The next big app battle: Automatic video editing


We’ve seen a battle emerge between video-sharing apps, each of which seeks to become the “Instagram of video.” And then there’s the ongoing war between social TV apps that allow users to share what they’re watching with friends and followers on social networks. So what’s the latest battle in the mobile app space? If I had to guess based on recent announcements, I’d say it’s probably going to be around automatically editing videos on mobile devices.

The latest evidence is the release of Animoto’s new iPhone app, which will let users create video slideshows from photos on their mobile device. The app works in much the same way that Animoto works on the web: You choose a bunch of photos, a theme, some music, and the cloud-based slideshow creation service creates an interactive slideshow that can be shared with friends. Of course, releasing on the iPhone opens up a whole new use case, especially for those users who take tons of photos on their phones but never sync them back to their computers.

Animoto isn’t the only one seeking to make it easier for users to create interesting videos on the the iPhone. Its app was released just a few days after video editing startup Magisto announced its plans to release a competing app in the coming weeks. That app is also reminiscent of Magisto’s web-based video creation service: You pick photos and videos that have a common theme, and Magisto does the rest.

Frankly, no one enjoys manually creating or editing videos. More importantly, no one likes to transfer photos and videos from their mobile device to their PC to manual create or edit videos. The emergence of mobile apps from Animoto and Magisto will go a long way toward making use of photos and videos that previously would have been stuck on users’ iPhones.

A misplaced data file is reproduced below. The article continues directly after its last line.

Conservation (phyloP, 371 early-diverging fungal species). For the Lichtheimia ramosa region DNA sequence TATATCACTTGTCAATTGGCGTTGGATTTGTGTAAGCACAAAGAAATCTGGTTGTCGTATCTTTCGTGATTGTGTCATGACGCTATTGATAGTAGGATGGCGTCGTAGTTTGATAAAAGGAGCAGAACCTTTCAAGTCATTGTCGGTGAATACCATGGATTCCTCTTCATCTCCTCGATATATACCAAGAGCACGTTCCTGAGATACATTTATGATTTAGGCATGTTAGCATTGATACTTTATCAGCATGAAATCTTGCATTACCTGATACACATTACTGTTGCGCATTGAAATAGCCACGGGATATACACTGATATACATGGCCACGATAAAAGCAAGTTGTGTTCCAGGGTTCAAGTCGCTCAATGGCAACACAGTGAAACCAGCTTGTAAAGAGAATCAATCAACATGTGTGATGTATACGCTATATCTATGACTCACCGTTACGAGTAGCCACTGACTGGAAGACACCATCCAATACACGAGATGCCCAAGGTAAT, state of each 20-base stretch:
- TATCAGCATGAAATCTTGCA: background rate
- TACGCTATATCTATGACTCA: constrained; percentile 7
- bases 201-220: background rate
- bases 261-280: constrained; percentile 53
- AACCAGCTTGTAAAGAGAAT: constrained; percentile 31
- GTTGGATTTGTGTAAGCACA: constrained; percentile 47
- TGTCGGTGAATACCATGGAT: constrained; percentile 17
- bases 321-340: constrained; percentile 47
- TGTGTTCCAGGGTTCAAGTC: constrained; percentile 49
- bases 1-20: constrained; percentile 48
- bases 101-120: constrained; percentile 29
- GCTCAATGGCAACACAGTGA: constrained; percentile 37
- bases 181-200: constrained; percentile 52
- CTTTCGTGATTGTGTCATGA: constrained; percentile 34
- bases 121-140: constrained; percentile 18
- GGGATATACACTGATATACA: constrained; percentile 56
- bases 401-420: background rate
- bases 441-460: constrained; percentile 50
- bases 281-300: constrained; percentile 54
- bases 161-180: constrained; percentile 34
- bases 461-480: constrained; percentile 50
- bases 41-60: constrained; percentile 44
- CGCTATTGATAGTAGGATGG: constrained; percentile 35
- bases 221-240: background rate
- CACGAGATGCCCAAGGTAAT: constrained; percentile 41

“Frankly, no one enjoys manually creating or editing videos.” I beg to differ… I really enjoy video editing and it’s why I’m currently studying it in university (graduating this year). It’s a tough job but I love it so saying noone enjoys it is quite frankly, a terrible statement to make.

Edo Wilkins

Vidify ( is amazing at this. The videos are made without any need for an internet connection, and don’t come out cheesy with ridiculous flash frames and effects. I’ve seen a lot of examples that do have an amazing emotional impact, and are done by people that wouldn’t know how to even download video onto their computer. It’s going to be interesting to see where all this goes.

Pablo Lema

Good article and good see more people realizing that our raw video content needs to be treated before it can be truly shareable. Although I agree completely with Animoto’s awesome biz of making pictures more animated and cool, I think the model starts to fail a bit when lots of video is used. Automated video editing works for what I call “disposable content” – a quick video that has little emotional attachment. For content that requires some more customized editing (a honeymoon vid, a video of your kid’s first birthday, a reunion, etc.), there is no replacement for a creative, skilled human doing the editing. Algorithms won’t catch nuances in raw content that a skilled human can. That is what we believe in at Clipik. One day, Skynet will make videos for us without a hiccup, but until then, we need good ‘ol people editing :). Check us out if you’d like. Not trying to spam, just adding to the solutions available today for raw consumer video:

Dan Kinoy

There are sections within a story video where the roughcut could be profitably automated – most montage sequences, especially those cut on a beat. The human can then go back and tweak.

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